School lunch guidelines

“In a bid to ensure our children are getting the nutrition they need while they are at school, The Department for Education has announced that starting this September, schools will receive funding to provide free school meals to infants in reception, and years one and two[i] .


Nutrition food standards have also been set that apply across the whole school day, including breakfasts, morning breaks, tuck shops and after school clubs[ii]. The new guidelines state that schools must provide lunches that include fruit and vegetables, oily fish, bread and drinking water.

As a dietitian, parents that I speak to ask what this means for their children, including their older children, and how they can ensure their family eats healthily throughout the day, not only during school time. I tell parents that the new guidelines are an important step towards a healthier nation and by educating our children early about healthy eating, they are more likely to make healthy choices throughout their life.

Older children will not receive free school meals and many parents ask me how they can ensure their packed lunches provide enough nutrition. My advice to these parents is to ensure their packed lunch follows the new guidelines. Packed lunches should contain foods that excite children, such as a sandwich with their favourite filling and should be packed full of fibre, calcium and protein.


 A breakfast that is packed full of nutrients, especially high-fibre and whole grains and has high satiety levels, is ideal for children – choices such as two slices of toast with wholenut peanut butter or with poached or boiled eggs is a great example. Research published in the Journal of the Academy of Nutrition and Dietetics in 2005 showed that a healthy breakfast such as this may improve cognitive function related to memory, test grades and school attendance.[iii] It can also help to address the problem that people in the UK don’t eat enough carbohydrate or fibre.”[iv]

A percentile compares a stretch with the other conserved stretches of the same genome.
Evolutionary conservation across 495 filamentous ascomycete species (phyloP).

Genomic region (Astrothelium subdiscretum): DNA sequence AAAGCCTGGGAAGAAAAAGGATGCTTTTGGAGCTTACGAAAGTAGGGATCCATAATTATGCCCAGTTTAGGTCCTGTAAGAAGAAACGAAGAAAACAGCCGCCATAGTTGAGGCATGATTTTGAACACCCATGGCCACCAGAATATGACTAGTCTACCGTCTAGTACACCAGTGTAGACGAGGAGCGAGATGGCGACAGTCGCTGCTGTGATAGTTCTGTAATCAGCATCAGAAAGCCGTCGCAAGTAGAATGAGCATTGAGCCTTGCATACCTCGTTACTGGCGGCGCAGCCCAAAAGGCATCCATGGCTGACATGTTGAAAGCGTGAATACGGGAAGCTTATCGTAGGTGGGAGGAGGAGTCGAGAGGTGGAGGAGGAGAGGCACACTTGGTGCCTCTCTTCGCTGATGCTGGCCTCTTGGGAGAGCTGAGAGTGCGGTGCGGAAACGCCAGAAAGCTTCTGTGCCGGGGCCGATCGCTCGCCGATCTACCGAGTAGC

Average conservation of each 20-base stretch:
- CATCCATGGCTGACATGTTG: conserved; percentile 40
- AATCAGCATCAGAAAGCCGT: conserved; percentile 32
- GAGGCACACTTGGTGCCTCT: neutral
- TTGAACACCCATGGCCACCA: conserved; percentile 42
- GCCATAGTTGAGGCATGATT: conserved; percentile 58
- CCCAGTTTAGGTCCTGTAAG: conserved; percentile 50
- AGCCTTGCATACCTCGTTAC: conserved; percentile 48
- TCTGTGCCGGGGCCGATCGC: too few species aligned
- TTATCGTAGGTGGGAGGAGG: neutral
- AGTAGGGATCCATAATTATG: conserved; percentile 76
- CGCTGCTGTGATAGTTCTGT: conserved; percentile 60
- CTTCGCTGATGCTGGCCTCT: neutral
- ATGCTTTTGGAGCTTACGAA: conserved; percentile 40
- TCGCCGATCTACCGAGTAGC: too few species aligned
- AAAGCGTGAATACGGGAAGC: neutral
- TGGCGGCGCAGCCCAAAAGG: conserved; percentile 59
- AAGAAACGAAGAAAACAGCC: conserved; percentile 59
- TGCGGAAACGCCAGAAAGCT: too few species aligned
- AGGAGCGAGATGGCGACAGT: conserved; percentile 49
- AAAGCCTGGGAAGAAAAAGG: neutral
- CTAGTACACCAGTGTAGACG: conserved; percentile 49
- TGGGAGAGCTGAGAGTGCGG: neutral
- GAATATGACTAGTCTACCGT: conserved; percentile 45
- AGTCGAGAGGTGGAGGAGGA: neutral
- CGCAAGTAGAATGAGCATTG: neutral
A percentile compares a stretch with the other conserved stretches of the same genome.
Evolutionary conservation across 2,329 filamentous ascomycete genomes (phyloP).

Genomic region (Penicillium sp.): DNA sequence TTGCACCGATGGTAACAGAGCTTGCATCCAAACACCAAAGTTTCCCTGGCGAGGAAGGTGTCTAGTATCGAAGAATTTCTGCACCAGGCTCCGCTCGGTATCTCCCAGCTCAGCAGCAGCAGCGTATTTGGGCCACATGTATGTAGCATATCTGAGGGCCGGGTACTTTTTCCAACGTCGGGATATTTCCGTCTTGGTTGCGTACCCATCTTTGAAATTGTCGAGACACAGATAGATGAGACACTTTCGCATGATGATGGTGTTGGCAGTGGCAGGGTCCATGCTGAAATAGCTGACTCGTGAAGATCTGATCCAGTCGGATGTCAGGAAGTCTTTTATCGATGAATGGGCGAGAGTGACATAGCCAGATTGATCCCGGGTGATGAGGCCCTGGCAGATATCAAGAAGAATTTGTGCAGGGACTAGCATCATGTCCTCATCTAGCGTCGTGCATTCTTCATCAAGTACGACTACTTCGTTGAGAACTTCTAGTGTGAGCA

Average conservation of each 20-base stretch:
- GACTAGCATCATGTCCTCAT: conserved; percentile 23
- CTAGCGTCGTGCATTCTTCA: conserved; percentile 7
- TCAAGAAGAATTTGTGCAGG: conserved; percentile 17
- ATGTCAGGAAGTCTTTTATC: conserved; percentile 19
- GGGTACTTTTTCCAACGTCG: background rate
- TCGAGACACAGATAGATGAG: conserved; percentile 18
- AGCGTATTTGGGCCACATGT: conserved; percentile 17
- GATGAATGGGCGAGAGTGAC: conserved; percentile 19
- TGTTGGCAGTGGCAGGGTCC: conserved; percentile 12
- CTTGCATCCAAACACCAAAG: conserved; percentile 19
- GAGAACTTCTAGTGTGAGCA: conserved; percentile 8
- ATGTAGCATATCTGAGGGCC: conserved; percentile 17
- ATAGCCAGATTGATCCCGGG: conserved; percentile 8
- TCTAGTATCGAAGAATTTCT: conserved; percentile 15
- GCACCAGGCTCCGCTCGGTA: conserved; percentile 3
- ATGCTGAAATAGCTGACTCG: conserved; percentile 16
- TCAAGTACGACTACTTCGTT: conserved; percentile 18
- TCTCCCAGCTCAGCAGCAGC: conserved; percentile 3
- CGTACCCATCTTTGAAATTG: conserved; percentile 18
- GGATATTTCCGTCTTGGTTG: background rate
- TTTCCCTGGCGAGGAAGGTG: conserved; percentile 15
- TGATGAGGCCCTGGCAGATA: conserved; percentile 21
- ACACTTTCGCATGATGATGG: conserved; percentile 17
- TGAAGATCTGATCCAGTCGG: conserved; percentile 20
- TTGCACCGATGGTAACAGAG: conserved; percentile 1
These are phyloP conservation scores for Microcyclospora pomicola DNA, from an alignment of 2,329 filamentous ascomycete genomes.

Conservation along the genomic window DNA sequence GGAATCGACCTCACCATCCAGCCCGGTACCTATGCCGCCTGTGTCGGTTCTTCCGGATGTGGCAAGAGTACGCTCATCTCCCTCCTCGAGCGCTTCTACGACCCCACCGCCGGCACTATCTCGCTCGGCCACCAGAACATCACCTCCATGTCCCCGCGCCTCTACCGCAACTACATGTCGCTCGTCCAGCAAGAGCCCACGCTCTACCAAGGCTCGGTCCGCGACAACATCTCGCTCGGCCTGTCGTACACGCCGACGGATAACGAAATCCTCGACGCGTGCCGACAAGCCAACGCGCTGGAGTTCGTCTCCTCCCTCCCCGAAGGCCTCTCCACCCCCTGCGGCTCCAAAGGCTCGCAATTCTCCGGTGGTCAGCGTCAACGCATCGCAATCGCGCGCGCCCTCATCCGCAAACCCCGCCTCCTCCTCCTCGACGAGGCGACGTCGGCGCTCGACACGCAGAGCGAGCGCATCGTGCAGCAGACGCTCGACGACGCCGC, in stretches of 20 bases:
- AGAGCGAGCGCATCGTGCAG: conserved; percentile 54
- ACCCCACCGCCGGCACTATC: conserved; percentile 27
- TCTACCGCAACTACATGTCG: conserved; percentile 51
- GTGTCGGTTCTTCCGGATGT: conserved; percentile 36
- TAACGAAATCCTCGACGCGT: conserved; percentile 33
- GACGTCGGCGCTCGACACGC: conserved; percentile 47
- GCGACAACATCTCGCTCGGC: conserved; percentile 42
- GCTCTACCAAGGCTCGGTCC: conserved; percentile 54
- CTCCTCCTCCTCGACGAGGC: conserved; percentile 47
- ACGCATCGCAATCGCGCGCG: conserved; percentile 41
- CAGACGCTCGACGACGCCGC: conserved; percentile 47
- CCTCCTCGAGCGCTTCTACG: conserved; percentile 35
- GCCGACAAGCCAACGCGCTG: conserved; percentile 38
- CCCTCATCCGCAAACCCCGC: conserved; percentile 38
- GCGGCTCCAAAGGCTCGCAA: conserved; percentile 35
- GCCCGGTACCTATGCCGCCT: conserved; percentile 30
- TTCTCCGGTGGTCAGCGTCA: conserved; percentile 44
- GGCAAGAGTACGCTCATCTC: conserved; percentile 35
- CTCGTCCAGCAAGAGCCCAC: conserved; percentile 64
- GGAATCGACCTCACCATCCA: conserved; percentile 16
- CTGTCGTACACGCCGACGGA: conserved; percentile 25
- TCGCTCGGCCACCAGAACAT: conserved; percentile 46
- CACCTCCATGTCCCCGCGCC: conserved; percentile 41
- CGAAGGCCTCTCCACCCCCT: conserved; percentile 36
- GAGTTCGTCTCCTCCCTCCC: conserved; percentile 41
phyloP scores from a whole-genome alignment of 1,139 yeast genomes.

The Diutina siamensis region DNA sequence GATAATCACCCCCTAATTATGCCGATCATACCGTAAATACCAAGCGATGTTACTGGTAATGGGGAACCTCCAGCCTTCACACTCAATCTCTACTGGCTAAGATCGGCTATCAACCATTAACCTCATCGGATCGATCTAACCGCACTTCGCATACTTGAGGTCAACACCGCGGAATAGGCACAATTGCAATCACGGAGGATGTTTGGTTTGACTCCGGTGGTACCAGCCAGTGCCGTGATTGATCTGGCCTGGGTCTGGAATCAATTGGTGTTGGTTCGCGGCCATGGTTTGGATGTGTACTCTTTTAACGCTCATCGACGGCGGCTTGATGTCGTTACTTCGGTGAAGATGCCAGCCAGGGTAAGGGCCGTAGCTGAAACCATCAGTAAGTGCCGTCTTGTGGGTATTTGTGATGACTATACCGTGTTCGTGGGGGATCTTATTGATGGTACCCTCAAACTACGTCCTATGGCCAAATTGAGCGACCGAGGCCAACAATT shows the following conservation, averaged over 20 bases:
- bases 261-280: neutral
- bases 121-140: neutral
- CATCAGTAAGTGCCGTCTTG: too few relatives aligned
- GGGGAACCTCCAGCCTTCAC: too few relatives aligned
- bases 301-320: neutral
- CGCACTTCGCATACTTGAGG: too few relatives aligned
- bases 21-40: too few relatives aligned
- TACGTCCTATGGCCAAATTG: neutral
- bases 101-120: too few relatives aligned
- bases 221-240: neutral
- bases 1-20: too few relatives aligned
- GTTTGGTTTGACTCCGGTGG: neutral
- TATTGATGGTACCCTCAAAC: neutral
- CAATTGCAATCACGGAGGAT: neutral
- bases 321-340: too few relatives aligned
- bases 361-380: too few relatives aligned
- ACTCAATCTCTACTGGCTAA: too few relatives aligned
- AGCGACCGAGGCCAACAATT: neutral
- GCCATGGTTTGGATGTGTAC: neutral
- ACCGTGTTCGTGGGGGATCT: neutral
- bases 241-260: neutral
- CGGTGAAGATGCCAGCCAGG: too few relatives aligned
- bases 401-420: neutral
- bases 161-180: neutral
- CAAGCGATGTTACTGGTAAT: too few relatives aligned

What’s more, I always recommend that providing a healthy breakfast for children is vital as it can positively impact their health and well-being. Breakfast helps us with concentration, energy levels and nutrition. Studies show that skipping breakfast is linked to worse health outcomes, and could potentially affect children’s learning. In my view, healthy breakfasts are vital as a step to help address the growing obesity problem amongst children in the UK as they help to keep hunger at bay and can prevent the need to snack on unhealthy foods while they are at school.




Make sure you pack a lunch full of the following vital components:

  • ENERGY – Sandwiches can be a great source of carbohydrate, which is important for children’s energy levels, and are easy to prepare. Both white and brown bread contain complex carbohydrate and make a valuable contribution to a healthy, well balanced diet.
  • FIBRE AND CALCIUM – In the UK, we don’t eat enough fibre[v] and bread is a great source of fibre and calcium, important for digestion and healthy growing. Choosing 50:50, wholemeal or seeded breads can provide additional fibre as can adding salad to sandwiches. One piece of fresh or dried fruit in the lunchbox will also provide extra nutrients
  • PROTEIN – A good source of lean protein such as turkey, chicken, ham, tinned tuna, salmon or low-fat cheese are good sandwich fillers. Nuts are also great for lunchboxes and are packed with protein and essential nutrients but check with your school first that they are allowed before sending in. The protein portion will keep children fuller for longer, help to maintain concentration levels through the afternoon lessons, help prevent the four o’clock rush to the fridge when they get home in addition to providing essential growth and repair functions.
  • WATER- A water bottle will help to keep children hydrated throughout the day, which can assist in mental and physical performance.




  • The British Nutrition Foundation’s Healthy Eating Week took place on 2-6th June. The week helped to promote healthy diets (food and drink) and physical activity, as well as improve the understanding of where food comes from and cooking (food and meal planning).
  • Grain Chain is a curriculum linked education resource for teachers and parents to inform school-aged children about the story of grain-based food –
  • A 2005 study published in The Journal of the Academy of Nutrition and Dietetics demonstrated that breakfast consumption may impact how children preform at school[vi]
  • The Association of UK Dietitians has developed a useful factsheet about how to pack a healthy lunch –



[i] Department for Education. Universal infant free school meals. July 2004.

[ii] Department for Education. School food in England. July 2004.

[iii] Gail Rampersaud et al. Journal of the Academy of Nutrition and Dietetics. Breakfast habits, nutritional status, body weights and academic performance in children and adolescents

[iv] NHS Choices. The truth about carbs.
[v] NHS Choices. The truth about carbs.
[vi] Gail Rampersaud et al. Journal of the Academy of Nutrition and Dietetics. Breakfast habits,
nutritional status, body weights and academic performance in children and adolescents